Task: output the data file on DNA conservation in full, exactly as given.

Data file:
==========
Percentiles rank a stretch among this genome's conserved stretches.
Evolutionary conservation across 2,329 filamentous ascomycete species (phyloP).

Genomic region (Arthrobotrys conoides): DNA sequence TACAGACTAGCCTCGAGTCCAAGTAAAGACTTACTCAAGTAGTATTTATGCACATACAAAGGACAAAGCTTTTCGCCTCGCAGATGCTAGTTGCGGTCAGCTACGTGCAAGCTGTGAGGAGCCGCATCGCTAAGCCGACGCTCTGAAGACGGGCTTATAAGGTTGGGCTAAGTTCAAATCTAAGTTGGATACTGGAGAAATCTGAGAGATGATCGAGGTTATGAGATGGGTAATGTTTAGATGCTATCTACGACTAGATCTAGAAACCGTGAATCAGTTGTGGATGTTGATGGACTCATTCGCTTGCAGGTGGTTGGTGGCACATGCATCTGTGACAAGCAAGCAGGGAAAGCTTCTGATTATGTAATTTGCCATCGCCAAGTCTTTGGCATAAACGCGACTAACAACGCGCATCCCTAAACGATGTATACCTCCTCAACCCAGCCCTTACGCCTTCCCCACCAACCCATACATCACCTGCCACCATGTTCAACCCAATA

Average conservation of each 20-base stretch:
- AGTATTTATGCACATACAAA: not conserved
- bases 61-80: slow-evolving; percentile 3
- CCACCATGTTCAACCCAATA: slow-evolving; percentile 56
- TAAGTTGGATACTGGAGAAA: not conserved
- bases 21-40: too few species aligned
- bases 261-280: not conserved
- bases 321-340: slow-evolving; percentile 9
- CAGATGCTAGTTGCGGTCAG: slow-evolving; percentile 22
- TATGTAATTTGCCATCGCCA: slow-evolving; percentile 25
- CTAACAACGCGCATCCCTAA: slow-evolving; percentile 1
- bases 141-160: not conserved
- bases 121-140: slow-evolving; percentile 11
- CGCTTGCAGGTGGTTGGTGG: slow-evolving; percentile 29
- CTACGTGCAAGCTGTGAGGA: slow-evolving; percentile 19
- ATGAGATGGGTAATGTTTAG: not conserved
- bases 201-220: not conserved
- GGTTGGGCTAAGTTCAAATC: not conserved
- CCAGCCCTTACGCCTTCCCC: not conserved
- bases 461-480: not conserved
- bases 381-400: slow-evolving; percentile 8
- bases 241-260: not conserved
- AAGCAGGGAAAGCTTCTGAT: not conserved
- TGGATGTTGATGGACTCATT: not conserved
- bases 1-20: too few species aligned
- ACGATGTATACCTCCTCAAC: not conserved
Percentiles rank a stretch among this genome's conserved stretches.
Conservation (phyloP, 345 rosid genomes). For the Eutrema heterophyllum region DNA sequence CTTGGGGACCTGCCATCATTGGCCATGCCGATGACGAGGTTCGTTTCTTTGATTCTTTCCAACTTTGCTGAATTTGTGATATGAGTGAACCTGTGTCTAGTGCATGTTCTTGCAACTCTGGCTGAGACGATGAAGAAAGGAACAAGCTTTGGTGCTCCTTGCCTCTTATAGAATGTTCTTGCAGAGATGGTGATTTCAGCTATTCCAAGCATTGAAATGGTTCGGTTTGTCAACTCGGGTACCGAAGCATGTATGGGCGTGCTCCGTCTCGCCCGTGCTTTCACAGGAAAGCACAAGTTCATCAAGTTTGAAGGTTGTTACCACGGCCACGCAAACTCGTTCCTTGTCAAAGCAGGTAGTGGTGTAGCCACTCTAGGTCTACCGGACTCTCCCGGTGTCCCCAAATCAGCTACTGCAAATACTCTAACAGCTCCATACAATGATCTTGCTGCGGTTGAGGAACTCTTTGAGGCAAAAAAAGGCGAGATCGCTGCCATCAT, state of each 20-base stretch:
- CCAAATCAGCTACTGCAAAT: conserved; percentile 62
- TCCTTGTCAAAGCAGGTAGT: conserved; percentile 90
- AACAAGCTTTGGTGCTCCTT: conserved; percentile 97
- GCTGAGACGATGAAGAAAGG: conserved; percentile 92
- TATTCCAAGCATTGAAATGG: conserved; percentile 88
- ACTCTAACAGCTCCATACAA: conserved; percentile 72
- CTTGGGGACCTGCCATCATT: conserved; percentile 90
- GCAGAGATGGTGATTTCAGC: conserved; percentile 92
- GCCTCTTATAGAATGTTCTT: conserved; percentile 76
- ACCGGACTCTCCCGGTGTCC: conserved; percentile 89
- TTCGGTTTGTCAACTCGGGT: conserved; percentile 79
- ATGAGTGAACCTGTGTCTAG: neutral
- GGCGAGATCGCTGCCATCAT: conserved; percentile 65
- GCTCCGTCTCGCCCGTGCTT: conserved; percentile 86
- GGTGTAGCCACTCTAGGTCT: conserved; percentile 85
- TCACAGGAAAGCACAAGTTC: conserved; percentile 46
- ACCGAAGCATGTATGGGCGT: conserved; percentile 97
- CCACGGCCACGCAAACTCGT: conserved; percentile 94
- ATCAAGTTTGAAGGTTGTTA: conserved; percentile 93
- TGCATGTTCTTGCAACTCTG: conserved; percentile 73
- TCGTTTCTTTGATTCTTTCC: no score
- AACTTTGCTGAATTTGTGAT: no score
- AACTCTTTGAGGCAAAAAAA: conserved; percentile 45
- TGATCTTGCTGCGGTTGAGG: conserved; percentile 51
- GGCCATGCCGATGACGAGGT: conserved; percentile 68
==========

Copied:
Percentiles rank a stretch among this genome's conserved stretches.
Evolutionary conservation across 2,329 filamentous ascomycete species (phyloP).

Genomic region (Arthrobotrys conoides): DNA sequence TACAGACTAGCCTCGAGTCCAAGTAAAGACTTACTCAAGTAGTATTTATGCACATACAAAGGACAAAGCTTTTCGCCTCGCAGATGCTAGTTGCGGTCAGCTACGTGCAAGCTGTGAGGAGCCGCATCGCTAAGCCGACGCTCTGAAGACGGGCTTATAAGGTTGGGCTAAGTTCAAATCTAAGTTGGATACTGGAGAAATCTGAGAGATGATCGAGGTTATGAGATGGGTAATGTTTAGATGCTATCTACGACTAGATCTAGAAACCGTGAATCAGTTGTGGATGTTGATGGACTCATTCGCTTGCAGGTGGTTGGTGGCACATGCATCTGTGACAAGCAAGCAGGGAAAGCTTCTGATTATGTAATTTGCCATCGCCAAGTCTTTGGCATAAACGCGACTAACAACGCGCATCCCTAAACGATGTATACCTCCTCAACCCAGCCCTTACGCCTTCCCCACCAACCCATACATCACCTGCCACCATGTTCAACCCAATA

Average conservation of each 20-base stretch:
- AGTATTTATGCACATACAAA: not conserved
- bases 61-80: slow-evolving; percentile 3
- CCACCATGTTCAACCCAATA: slow-evolving; percentile 56
- TAAGTTGGATACTGGAGAAA: not conserved
- bases 21-40: too few species aligned
- bases 261-280: not conserved
- bases 321-340: slow-evolving; percentile 9
- CAGATGCTAGTTGCGGTCAG: slow-evolving; percentile 22
- TATGTAATTTGCCATCGCCA: slow-evolving; percentile 25
- CTAACAACGCGCATCCCTAA: slow-evolving; percentile 1
- bases 141-160: not conserved
- bases 121-140: slow-evolving; percentile 11
- CGCTTGCAGGTGGTTGGTGG: slow-evolving; percentile 29
- CTACGTGCAAGCTGTGAGGA: slow-evolving; percentile 19
- ATGAGATGGGTAATGTTTAG: not conserved
- bases 201-220: not conserved
- GGTTGGGCTAAGTTCAAATC: not conserved
- CCAGCCCTTACGCCTTCCCC: not conserved
- bases 461-480: not conserved
- bases 381-400: slow-evolving; percentile 8
- bases 241-260: not conserved
- AAGCAGGGAAAGCTTCTGAT: not conserved
- TGGATGTTGATGGACTCATT: not conserved
- bases 1-20: too few species aligned
- ACGATGTATACCTCCTCAAC: not conserved
Percentiles rank a stretch among this genome's conserved stretches.
Conservation (phyloP, 345 rosid genomes). For the Eutrema heterophyllum region DNA sequence CTTGGGGACCTGCCATCATTGGCCATGCCGATGACGAGGTTCGTTTCTTTGATTCTTTCCAACTTTGCTGAATTTGTGATATGAGTGAACCTGTGTCTAGTGCATGTTCTTGCAACTCTGGCTGAGACGATGAAGAAAGGAACAAGCTTTGGTGCTCCTTGCCTCTTATAGAATGTTCTTGCAGAGATGGTGATTTCAGCTATTCCAAGCATTGAAATGGTTCGGTTTGTCAACTCGGGTACCGAAGCATGTATGGGCGTGCTCCGTCTCGCCCGTGCTTTCACAGGAAAGCACAAGTTCATCAAGTTTGAAGGTTGTTACCACGGCCACGCAAACTCGTTCCTTGTCAAAGCAGGTAGTGGTGTAGCCACTCTAGGTCTACCGGACTCTCCCGGTGTCCCCAAATCAGCTACTGCAAATACTCTAACAGCTCCATACAATGATCTTGCTGCGGTTGAGGAACTCTTTGAGGCAAAAAAAGGCGAGATCGCTGCCATCAT, state of each 20-base stretch:
- CCAAATCAGCTACTGCAAAT: conserved; percentile 62
- TCCTTGTCAAAGCAGGTAGT: conserved; percentile 90
- AACAAGCTTTGGTGCTCCTT: conserved; percentile 97
- GCTGAGACGATGAAGAAAGG: conserved; percentile 92
- TATTCCAAGCATTGAAATGG: conserved; percentile 88
- ACTCTAACAGCTCCATACAA: conserved; percentile 72
- CTTGGGGACCTGCCATCATT: conserved; percentile 90
- GCAGAGATGGTGATTTCAGC: conserved; percentile 92
- GCCTCTTATAGAATGTTCTT: conserved; percentile 76
- ACCGGACTCTCCCGGTGTCC: conserved; percentile 89
- TTCGGTTTGTCAACTCGGGT: conserved; percentile 79
- ATGAGTGAACCTGTGTCTAG: neutral
- GGCGAGATCGCTGCCATCAT: conserved; percentile 65
- GCTCCGTCTCGCCCGTGCTT: conserved; percentile 86
- GGTGTAGCCACTCTAGGTCT: conserved; percentile 85
- TCACAGGAAAGCACAAGTTC: conserved; percentile 46
- ACCGAAGCATGTATGGGCGT: conserved; percentile 97
- CCACGGCCACGCAAACTCGT: conserved; percentile 94
- ATCAAGTTTGAAGGTTGTTA: conserved; percentile 93
- TGCATGTTCTTGCAACTCTG: conserved; percentile 73
- TCGTTTCTTTGATTCTTTCC: no score
- AACTTTGCTGAATTTGTGAT: no score
- AACTCTTTGAGGCAAAAAAA: conserved; percentile 45
- TGATCTTGCTGCGGTTGAGG: conserved; percentile 51
- GGCCATGCCGATGACGAGGT: conserved; percentile 68